A strange day – heavy, muggy, rain on and off. A few minutes ago, I was sitting as usual by the back door when there was a rustling in the bushes on the north side of my property – I thought perhaps a giant raccoon, not abed yet. A young man with a shaved head, naked except for a kind of loincloth made from a garbage bag, stepped out from my plants and walked across my grass to the gate. “Excuse me!” was all I could think, stupidly, to say to this apparition only a few metres away.
“Sorry,” he said. “No one will help me.” And he was gone.
Did he come in earlier and hide there? It’s been pouring all day. Did he climb over my neighbour’s fence? Did he use the bushes as a toilet? How can someone dressed only in a diaper made from a garbage bag walk around downtown Toronto all day? My heart hurts for him, for the many many lost and damaged souls we city dwellers encounter every day.
My heart no longer hurts, though, for Bill, the nearly toothless long-haired once-homeless guy who makes a living in the ‘hood washing windows and doing odd jobs. He makes good steady money from me, and came the other day to do a clean up in the yard, raking and sweeping. Eli was here and rushed out to work with Bill, following him around, jabbering non-stop; it was a wonderful sight, and I think gave Bill, too, a gift – the trust and friendship of a small boy. It’s hard to understand a word Bill says, but that didn’t bother a 3-year old. Later, after he’d gone and Eli and I discovered that I couldn’t get the TV to work, he said, “Glamma, call Bill. Bill will know.”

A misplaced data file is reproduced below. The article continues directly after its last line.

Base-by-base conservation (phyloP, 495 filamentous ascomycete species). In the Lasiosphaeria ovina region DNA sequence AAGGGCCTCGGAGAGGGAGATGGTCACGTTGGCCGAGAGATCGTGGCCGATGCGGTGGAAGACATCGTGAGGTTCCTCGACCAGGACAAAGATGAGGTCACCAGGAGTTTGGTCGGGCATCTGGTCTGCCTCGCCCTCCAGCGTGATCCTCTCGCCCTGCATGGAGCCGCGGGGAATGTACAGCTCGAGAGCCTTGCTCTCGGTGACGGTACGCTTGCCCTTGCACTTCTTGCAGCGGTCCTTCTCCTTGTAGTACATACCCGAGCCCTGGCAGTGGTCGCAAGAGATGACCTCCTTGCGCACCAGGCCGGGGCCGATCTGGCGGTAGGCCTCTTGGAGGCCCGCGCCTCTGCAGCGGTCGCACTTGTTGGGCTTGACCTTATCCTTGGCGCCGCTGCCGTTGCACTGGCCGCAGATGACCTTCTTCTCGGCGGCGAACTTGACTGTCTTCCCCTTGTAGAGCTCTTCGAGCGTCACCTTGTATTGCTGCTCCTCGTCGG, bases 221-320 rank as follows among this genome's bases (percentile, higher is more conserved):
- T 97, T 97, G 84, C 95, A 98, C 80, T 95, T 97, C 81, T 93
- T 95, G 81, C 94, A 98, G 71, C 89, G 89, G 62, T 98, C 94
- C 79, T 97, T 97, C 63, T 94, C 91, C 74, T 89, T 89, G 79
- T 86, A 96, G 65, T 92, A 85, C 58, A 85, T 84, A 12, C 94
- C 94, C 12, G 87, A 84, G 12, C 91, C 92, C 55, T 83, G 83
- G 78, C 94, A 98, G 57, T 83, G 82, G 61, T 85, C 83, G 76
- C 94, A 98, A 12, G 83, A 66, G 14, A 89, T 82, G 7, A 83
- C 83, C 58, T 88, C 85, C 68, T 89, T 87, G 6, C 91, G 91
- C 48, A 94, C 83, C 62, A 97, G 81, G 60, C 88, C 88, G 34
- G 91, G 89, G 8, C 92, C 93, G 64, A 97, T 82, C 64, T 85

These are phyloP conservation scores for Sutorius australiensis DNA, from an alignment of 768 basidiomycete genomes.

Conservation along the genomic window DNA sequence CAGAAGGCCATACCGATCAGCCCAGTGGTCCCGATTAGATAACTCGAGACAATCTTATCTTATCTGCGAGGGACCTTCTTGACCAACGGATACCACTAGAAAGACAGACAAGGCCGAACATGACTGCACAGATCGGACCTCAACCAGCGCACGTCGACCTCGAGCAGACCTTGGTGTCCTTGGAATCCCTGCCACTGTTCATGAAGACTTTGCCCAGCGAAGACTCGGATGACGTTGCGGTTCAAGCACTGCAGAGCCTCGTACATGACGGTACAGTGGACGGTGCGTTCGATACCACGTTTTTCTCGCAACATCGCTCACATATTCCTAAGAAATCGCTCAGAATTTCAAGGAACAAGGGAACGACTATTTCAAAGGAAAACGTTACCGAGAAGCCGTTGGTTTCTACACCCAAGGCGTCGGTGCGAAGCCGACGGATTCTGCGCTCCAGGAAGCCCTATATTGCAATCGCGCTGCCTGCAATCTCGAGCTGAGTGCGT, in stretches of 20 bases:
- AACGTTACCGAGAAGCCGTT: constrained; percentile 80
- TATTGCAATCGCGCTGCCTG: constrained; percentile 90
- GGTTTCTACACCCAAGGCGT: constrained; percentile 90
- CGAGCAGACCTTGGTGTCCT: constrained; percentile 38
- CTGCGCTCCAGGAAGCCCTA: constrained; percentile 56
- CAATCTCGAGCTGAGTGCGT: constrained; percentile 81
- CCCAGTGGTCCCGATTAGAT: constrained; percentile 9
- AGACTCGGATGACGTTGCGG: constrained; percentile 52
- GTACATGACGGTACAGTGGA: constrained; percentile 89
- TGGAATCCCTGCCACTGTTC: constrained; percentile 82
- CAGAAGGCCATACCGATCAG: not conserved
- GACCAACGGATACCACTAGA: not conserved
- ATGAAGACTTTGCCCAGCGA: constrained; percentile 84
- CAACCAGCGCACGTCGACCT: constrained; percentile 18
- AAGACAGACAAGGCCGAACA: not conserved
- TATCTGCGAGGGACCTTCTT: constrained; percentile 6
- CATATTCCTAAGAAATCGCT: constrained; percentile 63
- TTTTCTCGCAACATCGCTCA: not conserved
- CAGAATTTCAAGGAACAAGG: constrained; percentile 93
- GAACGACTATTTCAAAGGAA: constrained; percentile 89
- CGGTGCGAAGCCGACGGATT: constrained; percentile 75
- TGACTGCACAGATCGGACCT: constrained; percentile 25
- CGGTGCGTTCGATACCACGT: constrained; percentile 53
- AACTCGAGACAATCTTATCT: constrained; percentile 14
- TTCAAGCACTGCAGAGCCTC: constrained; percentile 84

Somehow, I doubt that Bill could advise me on the intricacies of Roger’s cable. But Eli has faith.
Last night, after drinks on the deck with neighbours Rob and Alex, who brought a bottle of Veuve Cliquot to celebrate their recent wedding and my birthday, Jean-Marc and Richard and I rode our bikes to Harbourfront. I’ve wanted for ages to go to Dance on the Pier, which runs every Thursday through the summer, a big band or a Latin band playing outside and people dancing. It was wonderful; we chacha’d and salsa’d and shimmied. There were huge white tents down there, all kinds of music and activities in what is now called Ontario Square, which used to be a parking lot. Sometimes government gets it so very very right. On the way home, we stopped in the Distillery to get ice cream. Mine was lemon meringue.
Went this morning to a dermatologist to get my 65-year old skin checked out – all those moles and skin tags and age spots, but so far, nothing dangerous. I asked about sun – that I want to get vitamin D with a certain amount of sun exposure – and he told me that any sun increases effects of aging and risk of skin cancer, that it’s better to get D from supplements and food and to always use sunscreen. That I did not know. I am brown now because I rarely bother to use it. Mistake.
My heart is still pounding from my encounter in the garden. I hope someone helps him.